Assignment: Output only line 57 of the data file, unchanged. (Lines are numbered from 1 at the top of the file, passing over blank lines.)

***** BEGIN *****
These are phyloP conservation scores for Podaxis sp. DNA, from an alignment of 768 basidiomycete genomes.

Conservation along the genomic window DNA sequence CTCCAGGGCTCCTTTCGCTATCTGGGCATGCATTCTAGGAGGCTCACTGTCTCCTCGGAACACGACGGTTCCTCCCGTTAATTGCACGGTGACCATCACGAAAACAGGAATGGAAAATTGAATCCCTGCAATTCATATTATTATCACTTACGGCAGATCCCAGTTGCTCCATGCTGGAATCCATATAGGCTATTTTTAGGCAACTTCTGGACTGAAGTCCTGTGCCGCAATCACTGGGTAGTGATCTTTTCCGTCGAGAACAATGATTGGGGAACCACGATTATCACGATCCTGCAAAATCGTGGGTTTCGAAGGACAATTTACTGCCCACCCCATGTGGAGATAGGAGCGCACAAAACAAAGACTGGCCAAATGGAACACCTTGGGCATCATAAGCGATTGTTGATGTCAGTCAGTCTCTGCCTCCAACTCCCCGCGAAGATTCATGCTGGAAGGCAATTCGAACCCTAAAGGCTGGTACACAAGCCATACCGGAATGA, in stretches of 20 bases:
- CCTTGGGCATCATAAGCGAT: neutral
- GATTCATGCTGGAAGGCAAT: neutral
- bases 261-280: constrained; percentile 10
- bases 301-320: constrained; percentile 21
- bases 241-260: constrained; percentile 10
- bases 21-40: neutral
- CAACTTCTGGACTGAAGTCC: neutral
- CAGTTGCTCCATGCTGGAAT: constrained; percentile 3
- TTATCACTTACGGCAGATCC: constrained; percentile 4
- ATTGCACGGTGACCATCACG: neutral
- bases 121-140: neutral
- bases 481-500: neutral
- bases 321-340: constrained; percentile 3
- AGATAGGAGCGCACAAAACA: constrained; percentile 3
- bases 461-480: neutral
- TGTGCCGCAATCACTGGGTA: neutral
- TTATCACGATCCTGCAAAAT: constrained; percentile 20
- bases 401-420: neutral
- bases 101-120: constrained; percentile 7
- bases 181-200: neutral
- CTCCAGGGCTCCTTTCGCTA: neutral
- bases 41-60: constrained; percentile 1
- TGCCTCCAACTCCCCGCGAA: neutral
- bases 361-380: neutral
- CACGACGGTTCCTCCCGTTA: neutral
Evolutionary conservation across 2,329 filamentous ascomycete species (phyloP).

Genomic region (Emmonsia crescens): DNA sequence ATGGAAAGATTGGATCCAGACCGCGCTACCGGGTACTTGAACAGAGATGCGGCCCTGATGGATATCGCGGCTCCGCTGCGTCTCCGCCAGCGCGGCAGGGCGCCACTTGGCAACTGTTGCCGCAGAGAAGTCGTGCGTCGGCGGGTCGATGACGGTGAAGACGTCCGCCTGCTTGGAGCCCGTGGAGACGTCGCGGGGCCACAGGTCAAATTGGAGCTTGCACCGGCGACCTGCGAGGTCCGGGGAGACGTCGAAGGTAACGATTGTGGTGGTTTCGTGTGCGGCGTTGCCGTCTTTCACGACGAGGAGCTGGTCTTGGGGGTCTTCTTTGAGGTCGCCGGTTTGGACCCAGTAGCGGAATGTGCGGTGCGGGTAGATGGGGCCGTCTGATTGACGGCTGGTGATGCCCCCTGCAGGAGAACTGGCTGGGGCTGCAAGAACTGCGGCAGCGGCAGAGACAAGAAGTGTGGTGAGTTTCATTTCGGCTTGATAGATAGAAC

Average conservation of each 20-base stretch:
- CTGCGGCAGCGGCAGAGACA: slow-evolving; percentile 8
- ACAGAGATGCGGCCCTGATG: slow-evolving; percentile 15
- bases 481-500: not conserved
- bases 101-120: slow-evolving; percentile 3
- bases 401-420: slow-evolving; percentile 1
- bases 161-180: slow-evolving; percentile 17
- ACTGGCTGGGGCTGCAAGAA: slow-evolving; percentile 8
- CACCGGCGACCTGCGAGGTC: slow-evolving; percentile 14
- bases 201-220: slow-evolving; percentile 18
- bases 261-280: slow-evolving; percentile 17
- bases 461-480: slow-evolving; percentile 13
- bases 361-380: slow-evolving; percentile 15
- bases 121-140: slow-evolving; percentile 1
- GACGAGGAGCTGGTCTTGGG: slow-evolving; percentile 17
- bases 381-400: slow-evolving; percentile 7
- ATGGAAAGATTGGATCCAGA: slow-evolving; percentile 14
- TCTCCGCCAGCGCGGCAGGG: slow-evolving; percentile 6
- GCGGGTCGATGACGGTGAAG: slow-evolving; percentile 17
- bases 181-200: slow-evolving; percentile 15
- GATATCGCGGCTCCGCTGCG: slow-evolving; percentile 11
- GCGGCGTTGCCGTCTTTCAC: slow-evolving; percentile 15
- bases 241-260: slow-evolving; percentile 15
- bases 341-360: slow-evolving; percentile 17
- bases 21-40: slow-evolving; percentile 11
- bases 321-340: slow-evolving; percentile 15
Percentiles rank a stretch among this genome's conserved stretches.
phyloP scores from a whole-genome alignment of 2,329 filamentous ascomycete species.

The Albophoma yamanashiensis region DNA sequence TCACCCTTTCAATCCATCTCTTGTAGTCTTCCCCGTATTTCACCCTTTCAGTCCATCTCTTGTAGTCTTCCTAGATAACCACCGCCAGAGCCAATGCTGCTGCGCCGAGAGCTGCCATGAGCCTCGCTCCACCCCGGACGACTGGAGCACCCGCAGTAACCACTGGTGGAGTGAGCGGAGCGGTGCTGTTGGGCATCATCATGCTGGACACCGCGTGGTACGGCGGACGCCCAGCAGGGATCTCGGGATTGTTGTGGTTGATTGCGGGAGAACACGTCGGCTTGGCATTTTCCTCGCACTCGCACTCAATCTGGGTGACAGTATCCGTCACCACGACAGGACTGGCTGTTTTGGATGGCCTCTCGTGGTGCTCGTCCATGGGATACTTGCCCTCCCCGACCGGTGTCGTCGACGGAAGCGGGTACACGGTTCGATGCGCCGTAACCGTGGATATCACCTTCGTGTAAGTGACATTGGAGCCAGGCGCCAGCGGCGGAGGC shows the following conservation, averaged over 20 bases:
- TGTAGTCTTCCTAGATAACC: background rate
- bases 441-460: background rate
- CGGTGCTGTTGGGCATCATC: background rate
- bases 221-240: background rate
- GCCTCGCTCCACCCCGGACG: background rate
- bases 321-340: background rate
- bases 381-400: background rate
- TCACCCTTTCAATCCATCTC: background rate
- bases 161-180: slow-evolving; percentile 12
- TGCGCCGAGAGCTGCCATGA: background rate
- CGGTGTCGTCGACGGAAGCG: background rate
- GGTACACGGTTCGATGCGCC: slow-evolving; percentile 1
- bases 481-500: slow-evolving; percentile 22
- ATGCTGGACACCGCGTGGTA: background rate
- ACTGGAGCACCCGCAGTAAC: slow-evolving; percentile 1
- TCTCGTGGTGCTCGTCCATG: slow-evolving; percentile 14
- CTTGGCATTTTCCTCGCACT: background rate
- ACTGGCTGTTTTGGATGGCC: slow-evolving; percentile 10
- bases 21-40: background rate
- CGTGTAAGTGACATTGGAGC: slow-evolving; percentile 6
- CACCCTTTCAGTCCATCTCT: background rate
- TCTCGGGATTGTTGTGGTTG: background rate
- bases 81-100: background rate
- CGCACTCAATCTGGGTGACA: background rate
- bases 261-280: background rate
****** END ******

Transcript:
phyloP scores from a whole-genome alignment of 2,329 filamentous ascomycete species.